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In his economic address today, he addressed the housing markets:
Over 2 million households are at risk of foreclosure. Millions more have seen their home values plunge. Many Americans are walking away from their homes, which hurts property values for entire neighborhoods and aggravates the credit crisis. To stabilize the housing market and to help bring the foreclosure crisis to an end, I've sponsored Senator Chris Dodd's legislation creating a new FHA housing security program, which will provide meaningful incentives for lenders to buy or refinance existing mortgages. This will allow Americans facing foreclosure to keep their homes at rates that they can afford. Now, Senator McCain argues that government should do nothing to protect borrowers and lenders who've made bad decisions or taken on excessive risk.
And on this point I agree. But the Dodd-Frank package is not a bailout for lenders or investors who gambled recklessly; they will take their losses. It's not a windfall for borrowers, as they will have to share any capital gain. Instead, it offers a responsible and fair way to help bring an end to the foreclosure crisis. It asks both sides to sacrifice, while preventing a long-term collapse that could have enormous ramifications for the most responsible lenders and borrowers, as well as the American people as a whole. That's what Senator McCain ignores. For homeowners who are victims of fraud, I've also proposed a $10 billion foreclosure prevention fund that would help them sell a home that is beyond their means or modify their loan to avoid foreclosure or bankruptcy. It's also time to amend our bankruptcy laws so families aren't forced to stick to the terms of a home loan that was predatory or unfair.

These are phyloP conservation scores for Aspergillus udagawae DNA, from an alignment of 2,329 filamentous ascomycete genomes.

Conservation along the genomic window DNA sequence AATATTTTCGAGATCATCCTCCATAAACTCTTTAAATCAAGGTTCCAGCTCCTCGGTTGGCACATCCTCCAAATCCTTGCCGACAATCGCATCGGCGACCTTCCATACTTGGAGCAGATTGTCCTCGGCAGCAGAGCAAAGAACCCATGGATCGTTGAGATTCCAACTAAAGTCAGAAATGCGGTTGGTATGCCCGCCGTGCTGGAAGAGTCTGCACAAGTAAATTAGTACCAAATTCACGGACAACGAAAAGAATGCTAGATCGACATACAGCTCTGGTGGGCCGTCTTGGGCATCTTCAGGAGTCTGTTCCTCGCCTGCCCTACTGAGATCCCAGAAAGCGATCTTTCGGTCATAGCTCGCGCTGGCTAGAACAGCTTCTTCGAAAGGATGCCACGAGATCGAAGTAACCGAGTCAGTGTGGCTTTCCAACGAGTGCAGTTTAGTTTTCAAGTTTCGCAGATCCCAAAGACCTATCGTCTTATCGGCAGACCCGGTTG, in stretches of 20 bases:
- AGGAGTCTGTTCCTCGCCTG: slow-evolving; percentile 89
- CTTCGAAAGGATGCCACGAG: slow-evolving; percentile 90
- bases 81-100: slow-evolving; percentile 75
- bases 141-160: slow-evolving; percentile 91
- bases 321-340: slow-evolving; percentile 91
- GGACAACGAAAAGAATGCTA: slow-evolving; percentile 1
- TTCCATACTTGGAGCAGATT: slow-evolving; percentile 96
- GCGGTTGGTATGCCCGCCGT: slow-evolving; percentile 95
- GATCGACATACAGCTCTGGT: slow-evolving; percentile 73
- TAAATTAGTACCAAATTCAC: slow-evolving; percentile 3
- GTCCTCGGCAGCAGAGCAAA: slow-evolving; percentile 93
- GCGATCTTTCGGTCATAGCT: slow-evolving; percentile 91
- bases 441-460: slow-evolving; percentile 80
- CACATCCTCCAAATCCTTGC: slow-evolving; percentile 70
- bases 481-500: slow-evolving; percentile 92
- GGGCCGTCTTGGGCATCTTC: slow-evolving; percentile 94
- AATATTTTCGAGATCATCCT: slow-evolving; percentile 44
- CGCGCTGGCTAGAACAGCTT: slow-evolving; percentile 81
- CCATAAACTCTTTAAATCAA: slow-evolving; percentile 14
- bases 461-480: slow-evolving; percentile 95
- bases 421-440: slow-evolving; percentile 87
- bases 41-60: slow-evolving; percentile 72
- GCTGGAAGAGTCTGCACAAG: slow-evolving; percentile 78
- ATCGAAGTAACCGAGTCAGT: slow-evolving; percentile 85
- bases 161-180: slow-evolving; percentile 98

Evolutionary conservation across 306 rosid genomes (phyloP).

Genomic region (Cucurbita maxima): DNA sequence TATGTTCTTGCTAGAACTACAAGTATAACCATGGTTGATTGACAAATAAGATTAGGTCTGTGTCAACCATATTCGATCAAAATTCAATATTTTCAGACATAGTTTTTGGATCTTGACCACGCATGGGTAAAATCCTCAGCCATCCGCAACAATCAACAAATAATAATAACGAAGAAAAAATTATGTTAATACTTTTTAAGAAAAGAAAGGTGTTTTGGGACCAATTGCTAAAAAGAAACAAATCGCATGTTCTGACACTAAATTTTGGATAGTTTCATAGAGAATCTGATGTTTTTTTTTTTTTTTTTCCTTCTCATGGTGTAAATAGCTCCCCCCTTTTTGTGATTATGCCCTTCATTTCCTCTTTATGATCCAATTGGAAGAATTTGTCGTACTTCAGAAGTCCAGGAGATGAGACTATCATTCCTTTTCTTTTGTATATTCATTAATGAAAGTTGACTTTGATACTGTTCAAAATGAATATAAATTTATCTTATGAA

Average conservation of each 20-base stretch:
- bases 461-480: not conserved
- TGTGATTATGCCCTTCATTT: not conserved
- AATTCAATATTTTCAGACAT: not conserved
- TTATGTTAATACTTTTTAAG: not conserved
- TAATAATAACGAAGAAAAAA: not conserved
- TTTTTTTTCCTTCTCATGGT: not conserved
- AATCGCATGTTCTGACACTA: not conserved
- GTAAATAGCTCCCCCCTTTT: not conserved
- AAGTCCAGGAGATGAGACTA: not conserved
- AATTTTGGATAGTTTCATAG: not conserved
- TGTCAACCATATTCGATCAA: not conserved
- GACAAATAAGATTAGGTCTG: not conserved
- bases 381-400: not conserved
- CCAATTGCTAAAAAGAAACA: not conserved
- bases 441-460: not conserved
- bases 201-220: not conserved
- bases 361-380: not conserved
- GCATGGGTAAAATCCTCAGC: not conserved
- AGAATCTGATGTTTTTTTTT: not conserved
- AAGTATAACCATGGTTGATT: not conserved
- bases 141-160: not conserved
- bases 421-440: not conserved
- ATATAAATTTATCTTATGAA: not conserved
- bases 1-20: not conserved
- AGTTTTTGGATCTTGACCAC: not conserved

Expanding the role of taxpayers in mortgage financing, in the form of new powers at the FHA, is a bailout. In particular, it bails out lenders by providing them with government "incentives" to restructure loans. And who, exactly, determines what constitutes an "unfair" home loan?
Our friends at Heritage have a more detailed analysis of the Dodd-Frank plan that Sen. Obama is endorsing. Heritage's David John notes that the Dodd-Frank plan rewards home flippers and that the overall program is " essentially a government buyout of problem mortgages disguised as a refinancing plan."
In a debate earlier this year, Sen. Obama said the government should not bailout home speculators but he's endorsing that approach now.